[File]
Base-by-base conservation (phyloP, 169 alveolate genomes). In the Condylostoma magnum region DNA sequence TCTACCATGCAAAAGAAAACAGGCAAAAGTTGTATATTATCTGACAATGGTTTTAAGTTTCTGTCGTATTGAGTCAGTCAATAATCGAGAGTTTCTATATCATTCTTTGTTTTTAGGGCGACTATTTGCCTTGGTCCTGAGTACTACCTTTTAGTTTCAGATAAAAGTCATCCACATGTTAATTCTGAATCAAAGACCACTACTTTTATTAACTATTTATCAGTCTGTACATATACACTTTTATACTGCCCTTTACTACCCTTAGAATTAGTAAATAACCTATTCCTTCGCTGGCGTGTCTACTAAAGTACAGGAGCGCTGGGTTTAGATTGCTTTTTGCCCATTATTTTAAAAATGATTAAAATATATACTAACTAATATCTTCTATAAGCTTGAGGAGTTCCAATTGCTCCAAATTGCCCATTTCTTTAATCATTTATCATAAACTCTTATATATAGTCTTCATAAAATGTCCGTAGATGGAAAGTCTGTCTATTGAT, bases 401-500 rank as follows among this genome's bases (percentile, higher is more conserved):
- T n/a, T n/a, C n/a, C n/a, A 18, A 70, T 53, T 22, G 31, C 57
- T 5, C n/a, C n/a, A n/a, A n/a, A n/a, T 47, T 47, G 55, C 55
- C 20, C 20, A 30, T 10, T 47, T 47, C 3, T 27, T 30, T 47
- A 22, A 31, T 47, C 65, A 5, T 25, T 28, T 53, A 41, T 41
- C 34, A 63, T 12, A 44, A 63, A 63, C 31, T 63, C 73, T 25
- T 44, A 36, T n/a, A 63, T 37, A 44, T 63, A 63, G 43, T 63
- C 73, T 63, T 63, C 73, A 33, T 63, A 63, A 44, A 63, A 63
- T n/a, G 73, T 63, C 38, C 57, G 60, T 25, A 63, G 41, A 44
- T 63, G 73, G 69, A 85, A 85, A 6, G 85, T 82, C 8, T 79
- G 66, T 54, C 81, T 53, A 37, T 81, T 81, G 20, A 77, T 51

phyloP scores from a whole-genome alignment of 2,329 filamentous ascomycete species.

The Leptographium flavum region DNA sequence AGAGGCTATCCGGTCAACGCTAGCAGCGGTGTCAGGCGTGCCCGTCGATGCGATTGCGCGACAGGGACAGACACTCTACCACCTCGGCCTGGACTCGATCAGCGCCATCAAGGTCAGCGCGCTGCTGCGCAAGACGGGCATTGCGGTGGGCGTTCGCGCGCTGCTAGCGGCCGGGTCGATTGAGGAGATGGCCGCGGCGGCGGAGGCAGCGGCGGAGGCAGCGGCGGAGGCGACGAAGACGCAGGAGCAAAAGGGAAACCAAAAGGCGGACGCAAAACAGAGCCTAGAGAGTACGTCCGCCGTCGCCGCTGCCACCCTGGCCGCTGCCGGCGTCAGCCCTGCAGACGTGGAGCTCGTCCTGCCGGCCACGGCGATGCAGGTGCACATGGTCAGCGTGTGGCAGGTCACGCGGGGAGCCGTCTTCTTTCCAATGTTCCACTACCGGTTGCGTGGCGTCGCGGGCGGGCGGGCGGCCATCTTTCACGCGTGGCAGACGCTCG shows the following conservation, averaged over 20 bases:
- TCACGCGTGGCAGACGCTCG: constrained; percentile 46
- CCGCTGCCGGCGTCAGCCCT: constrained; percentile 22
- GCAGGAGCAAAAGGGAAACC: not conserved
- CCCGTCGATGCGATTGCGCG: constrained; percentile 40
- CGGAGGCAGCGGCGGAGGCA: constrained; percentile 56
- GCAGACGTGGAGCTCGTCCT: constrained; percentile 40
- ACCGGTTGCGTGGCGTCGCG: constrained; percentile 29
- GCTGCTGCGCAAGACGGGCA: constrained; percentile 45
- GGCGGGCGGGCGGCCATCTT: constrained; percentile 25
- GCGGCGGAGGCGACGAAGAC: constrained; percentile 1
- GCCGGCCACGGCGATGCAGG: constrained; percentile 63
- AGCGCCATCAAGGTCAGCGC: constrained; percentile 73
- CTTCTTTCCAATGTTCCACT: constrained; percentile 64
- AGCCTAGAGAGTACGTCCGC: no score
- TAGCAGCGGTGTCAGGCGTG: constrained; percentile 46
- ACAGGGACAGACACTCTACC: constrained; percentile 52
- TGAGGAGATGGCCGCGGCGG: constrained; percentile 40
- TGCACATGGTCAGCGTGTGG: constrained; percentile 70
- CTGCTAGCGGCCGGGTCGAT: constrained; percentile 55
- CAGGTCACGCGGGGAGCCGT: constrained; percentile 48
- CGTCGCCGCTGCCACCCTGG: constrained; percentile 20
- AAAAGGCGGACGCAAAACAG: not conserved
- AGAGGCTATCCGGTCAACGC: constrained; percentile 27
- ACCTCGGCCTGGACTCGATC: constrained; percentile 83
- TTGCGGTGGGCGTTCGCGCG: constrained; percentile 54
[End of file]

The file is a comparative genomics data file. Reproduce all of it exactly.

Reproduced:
Base-by-base conservation (phyloP, 169 alveolate genomes). In the Condylostoma magnum region DNA sequence TCTACCATGCAAAAGAAAACAGGCAAAAGTTGTATATTATCTGACAATGGTTTTAAGTTTCTGTCGTATTGAGTCAGTCAATAATCGAGAGTTTCTATATCATTCTTTGTTTTTAGGGCGACTATTTGCCTTGGTCCTGAGTACTACCTTTTAGTTTCAGATAAAAGTCATCCACATGTTAATTCTGAATCAAAGACCACTACTTTTATTAACTATTTATCAGTCTGTACATATACACTTTTATACTGCCCTTTACTACCCTTAGAATTAGTAAATAACCTATTCCTTCGCTGGCGTGTCTACTAAAGTACAGGAGCGCTGGGTTTAGATTGCTTTTTGCCCATTATTTTAAAAATGATTAAAATATATACTAACTAATATCTTCTATAAGCTTGAGGAGTTCCAATTGCTCCAAATTGCCCATTTCTTTAATCATTTATCATAAACTCTTATATATAGTCTTCATAAAATGTCCGTAGATGGAAAGTCTGTCTATTGAT, bases 401-500 rank as follows among this genome's bases (percentile, higher is more conserved):
- T n/a, T n/a, C n/a, C n/a, A 18, A 70, T 53, T 22, G 31, C 57
- T 5, C n/a, C n/a, A n/a, A n/a, A n/a, T 47, T 47, G 55, C 55
- C 20, C 20, A 30, T 10, T 47, T 47, C 3, T 27, T 30, T 47
- A 22, A 31, T 47, C 65, A 5, T 25, T 28, T 53, A 41, T 41
- C 34, A 63, T 12, A 44, A 63, A 63, C 31, T 63, C 73, T 25
- T 44, A 36, T n/a, A 63, T 37, A 44, T 63, A 63, G 43, T 63
- C 73, T 63, T 63, C 73, A 33, T 63, A 63, A 44, A 63, A 63
- T n/a, G 73, T 63, C 38, C 57, G 60, T 25, A 63, G 41, A 44
- T 63, G 73, G 69, A 85, A 85, A 6, G 85, T 82, C 8, T 79
- G 66, T 54, C 81, T 53, A 37, T 81, T 81, G 20, A 77, T 51

phyloP scores from a whole-genome alignment of 2,329 filamentous ascomycete species.

The Leptographium flavum region DNA sequence AGAGGCTATCCGGTCAACGCTAGCAGCGGTGTCAGGCGTGCCCGTCGATGCGATTGCGCGACAGGGACAGACACTCTACCACCTCGGCCTGGACTCGATCAGCGCCATCAAGGTCAGCGCGCTGCTGCGCAAGACGGGCATTGCGGTGGGCGTTCGCGCGCTGCTAGCGGCCGGGTCGATTGAGGAGATGGCCGCGGCGGCGGAGGCAGCGGCGGAGGCAGCGGCGGAGGCGACGAAGACGCAGGAGCAAAAGGGAAACCAAAAGGCGGACGCAAAACAGAGCCTAGAGAGTACGTCCGCCGTCGCCGCTGCCACCCTGGCCGCTGCCGGCGTCAGCCCTGCAGACGTGGAGCTCGTCCTGCCGGCCACGGCGATGCAGGTGCACATGGTCAGCGTGTGGCAGGTCACGCGGGGAGCCGTCTTCTTTCCAATGTTCCACTACCGGTTGCGTGGCGTCGCGGGCGGGCGGGCGGCCATCTTTCACGCGTGGCAGACGCTCG shows the following conservation, averaged over 20 bases:
- TCACGCGTGGCAGACGCTCG: constrained; percentile 46
- CCGCTGCCGGCGTCAGCCCT: constrained; percentile 22
- GCAGGAGCAAAAGGGAAACC: not conserved
- CCCGTCGATGCGATTGCGCG: constrained; percentile 40
- CGGAGGCAGCGGCGGAGGCA: constrained; percentile 56
- GCAGACGTGGAGCTCGTCCT: constrained; percentile 40
- ACCGGTTGCGTGGCGTCGCG: constrained; percentile 29
- GCTGCTGCGCAAGACGGGCA: constrained; percentile 45
- GGCGGGCGGGCGGCCATCTT: constrained; percentile 25
- GCGGCGGAGGCGACGAAGAC: constrained; percentile 1
- GCCGGCCACGGCGATGCAGG: constrained; percentile 63
- AGCGCCATCAAGGTCAGCGC: constrained; percentile 73
- CTTCTTTCCAATGTTCCACT: constrained; percentile 64
- AGCCTAGAGAGTACGTCCGC: no score
- TAGCAGCGGTGTCAGGCGTG: constrained; percentile 46
- ACAGGGACAGACACTCTACC: constrained; percentile 52
- TGAGGAGATGGCCGCGGCGG: constrained; percentile 40
- TGCACATGGTCAGCGTGTGG: constrained; percentile 70
- CTGCTAGCGGCCGGGTCGAT: constrained; percentile 55
- CAGGTCACGCGGGGAGCCGT: constrained; percentile 48
- CGTCGCCGCTGCCACCCTGG: constrained; percentile 20
- AAAAGGCGGACGCAAAACAG: not conserved
- AGAGGCTATCCGGTCAACGC: constrained; percentile 27
- ACCTCGGCCTGGACTCGATC: constrained; percentile 83
- TTGCGGTGGGCGTTCGCGCG: constrained; percentile 54